Staying in Shape When You Don’t Have Access to the Water or an Erg

If there’s one thing that every rower is obsessed with, it’s making and/or keeping their gains.

During the on-season, rowers work incredibly hard to gain fitness and endurance. While rowing may be primarily a mental sport, if you’ve lost the intensity for that 2k or 5k over the summer, getting back in shape can be a difficult and painful time.

There are many ways to stay in shape if you don’t have rowing equipment or water access. Here are just a few tips to keeping your gains:

The Aerobic vs. Anaerobic workout

In order to keep healthy, you must pick the right kinds of workouts. If you run for hours on end or do the same set of weights every single day, you may keep your endurance, but your muscles will get used to certain motions and when it’s time to get back on the water, you will not be ready. This is why it’s important to understand different types of workouts and mix it up!

An Aerobic workout uses energy! When we exercise aerobically we use glycogen and fat as fuel. As you start to exert yourself, carbon dioxide is expelled from your body. Lactic acid is not produced and this type of exercise can be done over long periods of time. It keeps your heart and lungs pumping, allowing you to gain fitness.

In contrast, Anaerobic workouts use only glycogen as fuel. Once all your oxygen has been depleted, you will experience lactic acid build up and fatigue. Doing these workouts will build your intensity and endurance, and will allow you to complete harder workouts in the future. These workouts are usually shorter in length and are more intense.

Balancing these two types of workouts will ensure that you stay in shape and will allow you to reach your fitness goals for the up and coming season.

Examples of Aerobic Workouts

  1. Running – Long distance running is a perfect way to stay in shape if you don’t have access to the water. All you need is a pair of sneakers and the lay of the land. A 20-minute steady state is around a 4k-6k depending on your level. This is about 2.5-4 miles. Depending on how you are feeling, you can adjust your running distances to what you would normally do for steady state workouts. This will give you the same amount of exercise.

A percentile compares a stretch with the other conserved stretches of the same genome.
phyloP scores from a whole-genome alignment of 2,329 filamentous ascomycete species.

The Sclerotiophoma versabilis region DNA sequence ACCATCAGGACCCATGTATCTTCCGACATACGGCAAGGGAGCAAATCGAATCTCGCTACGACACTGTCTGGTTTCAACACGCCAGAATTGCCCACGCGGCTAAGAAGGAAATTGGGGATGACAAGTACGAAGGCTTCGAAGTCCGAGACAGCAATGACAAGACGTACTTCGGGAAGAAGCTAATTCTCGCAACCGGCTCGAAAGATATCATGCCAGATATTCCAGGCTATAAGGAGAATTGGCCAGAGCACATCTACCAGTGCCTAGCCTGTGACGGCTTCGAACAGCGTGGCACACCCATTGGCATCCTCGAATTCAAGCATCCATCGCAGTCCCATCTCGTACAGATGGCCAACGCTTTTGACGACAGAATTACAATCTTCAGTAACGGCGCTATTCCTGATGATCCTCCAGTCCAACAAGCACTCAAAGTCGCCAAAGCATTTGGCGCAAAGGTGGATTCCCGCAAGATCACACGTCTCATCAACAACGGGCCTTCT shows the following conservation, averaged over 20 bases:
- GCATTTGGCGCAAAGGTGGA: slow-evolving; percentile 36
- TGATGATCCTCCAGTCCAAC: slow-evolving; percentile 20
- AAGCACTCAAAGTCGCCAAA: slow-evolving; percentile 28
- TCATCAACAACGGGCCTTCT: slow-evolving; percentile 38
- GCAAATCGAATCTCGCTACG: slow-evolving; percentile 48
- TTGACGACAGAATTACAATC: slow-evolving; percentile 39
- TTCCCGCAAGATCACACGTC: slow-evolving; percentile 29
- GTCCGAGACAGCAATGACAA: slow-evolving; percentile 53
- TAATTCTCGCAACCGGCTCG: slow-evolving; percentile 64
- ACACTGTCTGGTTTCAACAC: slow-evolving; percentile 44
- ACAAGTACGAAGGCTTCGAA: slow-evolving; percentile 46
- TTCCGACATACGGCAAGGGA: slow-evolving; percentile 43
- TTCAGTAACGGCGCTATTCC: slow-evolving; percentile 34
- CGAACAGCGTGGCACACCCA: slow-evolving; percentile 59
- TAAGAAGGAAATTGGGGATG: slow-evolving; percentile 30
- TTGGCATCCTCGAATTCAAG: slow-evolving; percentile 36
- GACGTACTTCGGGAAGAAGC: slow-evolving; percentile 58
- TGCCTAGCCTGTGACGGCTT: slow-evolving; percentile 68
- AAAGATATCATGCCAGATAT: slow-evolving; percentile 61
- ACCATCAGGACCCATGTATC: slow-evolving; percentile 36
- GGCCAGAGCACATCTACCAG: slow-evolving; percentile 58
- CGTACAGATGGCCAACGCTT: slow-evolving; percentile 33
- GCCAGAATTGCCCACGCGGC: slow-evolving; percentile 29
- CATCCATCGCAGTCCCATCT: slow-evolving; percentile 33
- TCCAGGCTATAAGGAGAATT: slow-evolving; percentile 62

1. Swimming – Swimming is an incredible workout because it gives you all the cardio benefits, but is easy on your joints and muscles. The resistance of the water gives you an extra challenge, which will also improve fitness.
  1. Spinning/Cycling – Like swimming and running, this type of exercise provides a great aerobic workout. It keeps your heart and lungs in wonderful condition, and like swimming, has little impact on your joints.

Examples of Anaerobic Workouts

  1. Sprinting – Again, running is a fantastic way to stay in shape. As opposed to long distance, sprinting will bring an intensity that will lead to an anaerobic workout. Much like you adjust your splits for erging/rowing in shorter bursts, increase your speed and shorten your running distance. Run the distance, take a short break, and run it again, however many times you feel will give you the best workout.
  1. Power lifting – These workouts should focus on building muscle and increasing training capacity. The goal of anaerobic workout is to develop metabolic capacity and thus make the athlete stronger. By lifting maximum amount of weight with as many reps as you can complete in 3-10 seconds, you will build anaerobic capacity.
  1. Interval Training – This cardiorespiratory technique is perfect for creating more aerobic capacity. Body weight activities such as abdominal exercises for a minute, then walking for 30 seconds will give you a fantastic anaerobic workout. This will build muscle and increase endurance and core.

Don’t despair if you can’t get in a boat or on an erg! You can stay fit and focused no matter where you are.



“Aerobic and Anaerobic Exercise: What Is the Difference?” 2016. Accessed July 11.

Bhattacharya, Christina. 2016. “Example of Anaerobic Exercise.” LIVESTRONG.COM. Accessed July 11.

“Examples of Aerobic Exercise.” 2016. LoveToKnow. Accessed July 11.

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